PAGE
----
WhatsApp forced its new privacy policies on us causing a widespread furore. To the extent that users started switching to alternatives that offered data privacy. Though the Facebook-owned messenger app is holding on to its pole position, competition is stiff in the list of most downloaded apps.
Though the company tried to clarify to users that its new policies aren’t as harmful as perceived, nothing much has changed. Now, it is trying to convince users that the new policies are important for business sustainability. Which begs the question on which of the two narratives should one believe now.
We hear now that WhatsApp will soon start showing a banner that will lead users to read more about the policy updates and try to address their concerns. Of course, in a country like India, privacy isn’t exactly top of a user’s agenda.
Whatsapp blogged that it had missed the mark with its earlier communication over the new policies. “We’ve reflected on what we could have done better here,” and this is going to be more vocal by reaching out to each user justifying the policy updates.” The moot point here is that now the company is justifying its updates, while earlier it was assuring us that they were harmless.
The blog post further said, “We’re now using our Status feature to share our values and updates directly within WhatsApp. We’ll be doing much more to make our voice clear going forward.”
Additionally, the company is changing how the policy updates are communicated to users. They will now display a banner with information about the new privacy policies. The blog post said, “In the coming weeks, we’ll display a banner in WhatsApp providing more information that people can read at their own pace.”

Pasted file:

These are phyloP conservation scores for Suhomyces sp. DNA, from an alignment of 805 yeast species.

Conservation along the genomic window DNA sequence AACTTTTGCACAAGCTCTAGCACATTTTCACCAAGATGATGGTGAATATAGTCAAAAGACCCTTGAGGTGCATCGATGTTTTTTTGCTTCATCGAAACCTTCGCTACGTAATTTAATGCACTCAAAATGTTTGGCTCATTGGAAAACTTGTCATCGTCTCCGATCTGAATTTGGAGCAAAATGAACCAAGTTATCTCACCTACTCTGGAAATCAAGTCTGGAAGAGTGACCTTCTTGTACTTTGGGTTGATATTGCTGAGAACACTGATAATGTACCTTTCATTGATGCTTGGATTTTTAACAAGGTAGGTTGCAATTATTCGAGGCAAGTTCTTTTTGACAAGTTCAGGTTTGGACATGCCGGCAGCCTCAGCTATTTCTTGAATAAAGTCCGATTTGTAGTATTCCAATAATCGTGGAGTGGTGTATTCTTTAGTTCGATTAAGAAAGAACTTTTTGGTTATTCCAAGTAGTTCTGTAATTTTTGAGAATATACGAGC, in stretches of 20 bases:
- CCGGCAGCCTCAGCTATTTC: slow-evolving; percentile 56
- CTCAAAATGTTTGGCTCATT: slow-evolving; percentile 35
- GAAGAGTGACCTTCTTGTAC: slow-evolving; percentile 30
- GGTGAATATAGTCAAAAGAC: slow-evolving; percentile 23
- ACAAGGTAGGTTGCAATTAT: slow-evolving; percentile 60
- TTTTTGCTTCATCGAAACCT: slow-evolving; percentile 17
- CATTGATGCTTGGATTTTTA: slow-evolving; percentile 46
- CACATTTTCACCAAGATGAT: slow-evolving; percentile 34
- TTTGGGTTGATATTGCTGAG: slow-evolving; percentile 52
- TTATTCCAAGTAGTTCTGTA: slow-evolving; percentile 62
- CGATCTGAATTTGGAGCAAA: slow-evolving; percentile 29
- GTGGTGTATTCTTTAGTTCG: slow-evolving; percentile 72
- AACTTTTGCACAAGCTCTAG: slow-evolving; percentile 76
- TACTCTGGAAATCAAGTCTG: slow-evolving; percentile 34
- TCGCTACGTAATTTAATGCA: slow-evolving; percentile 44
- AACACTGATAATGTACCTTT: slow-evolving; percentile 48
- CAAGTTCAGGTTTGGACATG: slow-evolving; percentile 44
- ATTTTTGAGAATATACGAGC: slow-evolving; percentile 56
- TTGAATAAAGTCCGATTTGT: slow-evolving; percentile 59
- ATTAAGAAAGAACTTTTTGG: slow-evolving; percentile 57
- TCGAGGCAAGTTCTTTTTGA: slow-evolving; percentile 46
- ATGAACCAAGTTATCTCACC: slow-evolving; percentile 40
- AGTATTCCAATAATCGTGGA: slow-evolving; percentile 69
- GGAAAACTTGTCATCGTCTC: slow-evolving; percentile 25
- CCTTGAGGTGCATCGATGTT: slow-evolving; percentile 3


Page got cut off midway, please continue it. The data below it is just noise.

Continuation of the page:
According to WhatsApp, it needs to update policies to serve its business customers better. These are the companies that use WhatsApp Business services to sell products and services to customers directly on WhatsApp, which according to WhatsApp, is quicker and convenient for the users.
New policies are here to stay
The leading messaging platform further stated that it offers the messaging services to its users for free and intends to do so forever. It stressed the point that “Personal messages will always be end-to-end encrypted, so WhatsApp can’t read or listen to them.” It will also soon start reminding people to accept mandatory policy updates to continue using the platform. The new policy will now be effective from May 15.
The company admitted that users seeking alternatives was a result of Whatsapp’s inability to communicate the policies and probably abruptly forcing users to accept them. The post also underlines that WhatsApp is both safe and reliable and that the company is confident that users will choose WhatsApp over other apps “even if that requires WhatsApp having some limited data.”
Though WhatsApp has reiterated that the platform is end-to-end encrypted and it does not read personal messages, the Facebook-led messaging has been under fire from the day the policy was first announced. The Indian government has asked the company to roll back the new terms of service.
Even the Supreme Court has asked WhatsApp to file a written statement that it doesn’t read personal chats and has said “You may be a two or three trillion-dollar company, but protecting people’s privacy is more important.”